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The rush to the death chamber

Like Timothy McVeigh, more condemned prisoners are in a hurry to die. Does the trend undermine justice?

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More than a few, though, point to the oppression that hangs over death-row cellblocks, saying they can stand it no longer.

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"When you walk into this camp, you can feel the death," says Anthony Boyd, a prisoner on death row in Alabama. He is not trying to hasten his demise, but he knew four inmates who did. "It's like walking into a graveyard.... Guys watch as family members abandon them.... You're treated like animals."

Most death-penalty states isolate condemned prisoners in high-security cellblocks, away from the general prison population. They spend most of the day in a cell about 6 feet by 8 feet.

In Arizona, a federal appeals court has ordered a hearing to determine whether more than a dozen years in isolation influenced convict Robert Comer to volunteer to end his appeals. His lawyer claims that conditions on death row "torture to death" many inmates, leading them to give up their legal rights.

To David Paul Hammer, a federal inmate awaiting execution in Terre Haute, Ind., it's the bleakness of prison life that led him to halt all legal appeals. Though he has since changed his mind and resumed challenges to his sentence, an earlier phone conversation with Mr. Hammer revealed something of his rationale for wanting to seek a "final escape."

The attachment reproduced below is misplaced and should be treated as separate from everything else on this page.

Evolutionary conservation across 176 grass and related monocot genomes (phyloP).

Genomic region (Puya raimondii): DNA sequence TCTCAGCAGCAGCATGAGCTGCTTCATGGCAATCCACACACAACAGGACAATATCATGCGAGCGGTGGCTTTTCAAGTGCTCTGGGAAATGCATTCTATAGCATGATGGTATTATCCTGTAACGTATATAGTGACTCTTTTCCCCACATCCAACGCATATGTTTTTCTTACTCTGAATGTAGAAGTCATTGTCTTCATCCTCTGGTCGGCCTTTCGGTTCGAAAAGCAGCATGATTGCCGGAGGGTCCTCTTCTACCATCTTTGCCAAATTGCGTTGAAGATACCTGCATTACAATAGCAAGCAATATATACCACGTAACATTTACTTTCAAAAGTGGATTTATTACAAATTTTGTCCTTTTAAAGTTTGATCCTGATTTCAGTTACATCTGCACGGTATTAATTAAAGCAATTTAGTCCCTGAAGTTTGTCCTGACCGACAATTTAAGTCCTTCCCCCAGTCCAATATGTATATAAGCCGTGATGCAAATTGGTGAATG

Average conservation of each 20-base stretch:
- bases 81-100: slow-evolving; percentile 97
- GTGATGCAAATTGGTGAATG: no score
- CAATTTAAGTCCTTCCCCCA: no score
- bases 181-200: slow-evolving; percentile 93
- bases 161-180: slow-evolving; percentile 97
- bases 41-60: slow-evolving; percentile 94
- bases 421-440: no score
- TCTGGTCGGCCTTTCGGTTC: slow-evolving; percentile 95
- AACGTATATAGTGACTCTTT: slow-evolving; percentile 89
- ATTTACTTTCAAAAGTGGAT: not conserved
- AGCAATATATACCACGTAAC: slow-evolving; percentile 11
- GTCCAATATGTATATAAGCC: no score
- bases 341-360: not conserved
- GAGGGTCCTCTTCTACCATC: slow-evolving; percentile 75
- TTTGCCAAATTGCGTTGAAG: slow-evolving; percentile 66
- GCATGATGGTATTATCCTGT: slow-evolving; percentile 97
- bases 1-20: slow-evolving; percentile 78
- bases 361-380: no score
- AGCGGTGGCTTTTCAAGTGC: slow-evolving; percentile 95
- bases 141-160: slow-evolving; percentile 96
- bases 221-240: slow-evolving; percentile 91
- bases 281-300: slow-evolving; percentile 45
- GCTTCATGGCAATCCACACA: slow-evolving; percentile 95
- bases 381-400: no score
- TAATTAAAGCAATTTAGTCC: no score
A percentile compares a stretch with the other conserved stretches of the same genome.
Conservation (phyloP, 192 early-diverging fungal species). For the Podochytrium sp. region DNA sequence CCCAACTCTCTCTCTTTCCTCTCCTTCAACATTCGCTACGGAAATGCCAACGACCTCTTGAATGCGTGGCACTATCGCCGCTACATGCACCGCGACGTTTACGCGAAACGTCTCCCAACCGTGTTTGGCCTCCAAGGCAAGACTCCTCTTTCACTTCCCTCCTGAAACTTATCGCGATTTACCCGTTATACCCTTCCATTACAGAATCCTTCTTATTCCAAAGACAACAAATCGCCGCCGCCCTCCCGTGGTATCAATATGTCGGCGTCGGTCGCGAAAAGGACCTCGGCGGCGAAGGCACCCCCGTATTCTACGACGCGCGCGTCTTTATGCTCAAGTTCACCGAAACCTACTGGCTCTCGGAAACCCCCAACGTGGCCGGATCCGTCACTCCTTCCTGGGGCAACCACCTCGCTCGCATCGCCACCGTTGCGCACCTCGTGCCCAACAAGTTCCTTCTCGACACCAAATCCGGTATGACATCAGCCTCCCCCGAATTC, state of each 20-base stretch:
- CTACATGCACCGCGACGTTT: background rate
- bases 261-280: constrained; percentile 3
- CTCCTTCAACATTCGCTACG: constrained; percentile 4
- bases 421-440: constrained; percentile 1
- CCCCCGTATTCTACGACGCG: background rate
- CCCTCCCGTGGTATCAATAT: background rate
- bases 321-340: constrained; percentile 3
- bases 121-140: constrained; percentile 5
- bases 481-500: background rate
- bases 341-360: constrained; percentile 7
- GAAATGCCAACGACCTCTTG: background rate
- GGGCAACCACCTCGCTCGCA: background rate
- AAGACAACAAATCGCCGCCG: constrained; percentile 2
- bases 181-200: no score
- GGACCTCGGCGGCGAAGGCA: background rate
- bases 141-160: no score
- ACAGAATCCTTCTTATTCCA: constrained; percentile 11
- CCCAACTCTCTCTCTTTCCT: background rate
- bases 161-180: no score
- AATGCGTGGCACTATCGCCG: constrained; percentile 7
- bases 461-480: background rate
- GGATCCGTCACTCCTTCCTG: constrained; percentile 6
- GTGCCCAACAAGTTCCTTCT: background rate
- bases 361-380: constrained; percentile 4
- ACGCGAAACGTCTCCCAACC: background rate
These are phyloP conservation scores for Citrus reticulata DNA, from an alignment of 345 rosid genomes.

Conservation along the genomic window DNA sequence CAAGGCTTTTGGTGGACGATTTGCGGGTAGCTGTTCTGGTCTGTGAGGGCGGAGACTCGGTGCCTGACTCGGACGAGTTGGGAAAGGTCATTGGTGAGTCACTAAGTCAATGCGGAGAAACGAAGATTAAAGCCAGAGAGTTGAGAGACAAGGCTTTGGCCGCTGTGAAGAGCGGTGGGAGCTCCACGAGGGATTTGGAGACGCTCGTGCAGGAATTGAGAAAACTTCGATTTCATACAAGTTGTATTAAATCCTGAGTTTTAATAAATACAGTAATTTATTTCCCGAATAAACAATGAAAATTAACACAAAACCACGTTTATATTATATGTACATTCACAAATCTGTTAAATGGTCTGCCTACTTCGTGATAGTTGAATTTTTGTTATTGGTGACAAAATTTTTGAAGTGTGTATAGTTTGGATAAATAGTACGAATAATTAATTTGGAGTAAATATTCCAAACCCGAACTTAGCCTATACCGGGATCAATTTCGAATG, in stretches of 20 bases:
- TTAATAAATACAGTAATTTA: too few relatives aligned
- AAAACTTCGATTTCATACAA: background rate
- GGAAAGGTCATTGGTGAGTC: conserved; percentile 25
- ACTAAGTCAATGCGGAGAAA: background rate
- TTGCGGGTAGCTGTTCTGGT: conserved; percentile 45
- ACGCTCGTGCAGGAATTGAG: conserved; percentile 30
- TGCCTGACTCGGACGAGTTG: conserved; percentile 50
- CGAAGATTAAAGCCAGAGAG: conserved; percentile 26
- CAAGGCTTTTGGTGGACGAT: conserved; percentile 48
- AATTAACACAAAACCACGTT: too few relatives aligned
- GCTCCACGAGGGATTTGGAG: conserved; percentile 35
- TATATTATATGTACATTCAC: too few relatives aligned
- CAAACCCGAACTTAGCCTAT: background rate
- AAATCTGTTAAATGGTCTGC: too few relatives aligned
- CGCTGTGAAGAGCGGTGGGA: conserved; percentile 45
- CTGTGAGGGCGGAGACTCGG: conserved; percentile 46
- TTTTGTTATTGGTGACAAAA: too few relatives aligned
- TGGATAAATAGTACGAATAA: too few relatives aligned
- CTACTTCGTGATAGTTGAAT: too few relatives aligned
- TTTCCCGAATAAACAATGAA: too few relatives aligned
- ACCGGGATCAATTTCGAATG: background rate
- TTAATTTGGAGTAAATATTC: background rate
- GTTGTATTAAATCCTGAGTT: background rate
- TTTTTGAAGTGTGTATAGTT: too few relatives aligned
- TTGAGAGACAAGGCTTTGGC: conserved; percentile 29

"I merely exist" on death row, he said. "There is a big difference in living and existing. In order to live, your life has to have meaning, a purpose."

THE FOLLOWING CASES help explain some of the ways inmates come to their decisions to seek death - and illustrate the ethical conundrums they create for the people working in the criminal-justice system.

'Death wish' of Daniel Colwell

Lawyers and psychiatrists say it's not infrequent for individuals to commit murder as a means of suicide, as in the case of Daniel Colwell in Georgia. He wants to die in the electric chair.

Mr. Colwell admits he shot and killed two people at random in a Wal-Mart parking lot in Americus, Ga. He told a jury he never had the courage to kill himself, but hoped the state would now fulfill his death wish by executing him.

At his 1998 trial, Colwell, who has been diagnosed with schizophrenia and other mental problems, was found competent to direct his own defense. He pleaded guilty to the murders. He boasted about the slayings to the jury. He threatened jurors and their families if they did not recommend a death sentence. The jury obliged.

Even Daniel Bibler, one of the prosecutors in Colwell's case, says the admitted killer had no motive other than his desire to end his own life.

"We took him as a calm, communicative person who intelligently planned out something, carried it out with full knowledge of what he was doing, and understood the consequences," Mr. Bibler says. "We never disputed that he had been diagnosed with mental disorders. But clearly he was not delusional, and clearly he was in touch with reality."

Colwell, however, still must get past another hurdle to carry out his plan: his own lawyer. Michael Mears believes his client is mentally ill, and he has appealed to Georgia's Supreme Court, asking the justices to prohibit the state from executing people diagnosed with serious mental disorders.

Colwell has fought back, trying to replace Mr. Mears with another lawyer. The court has not permitted Colwell to do so.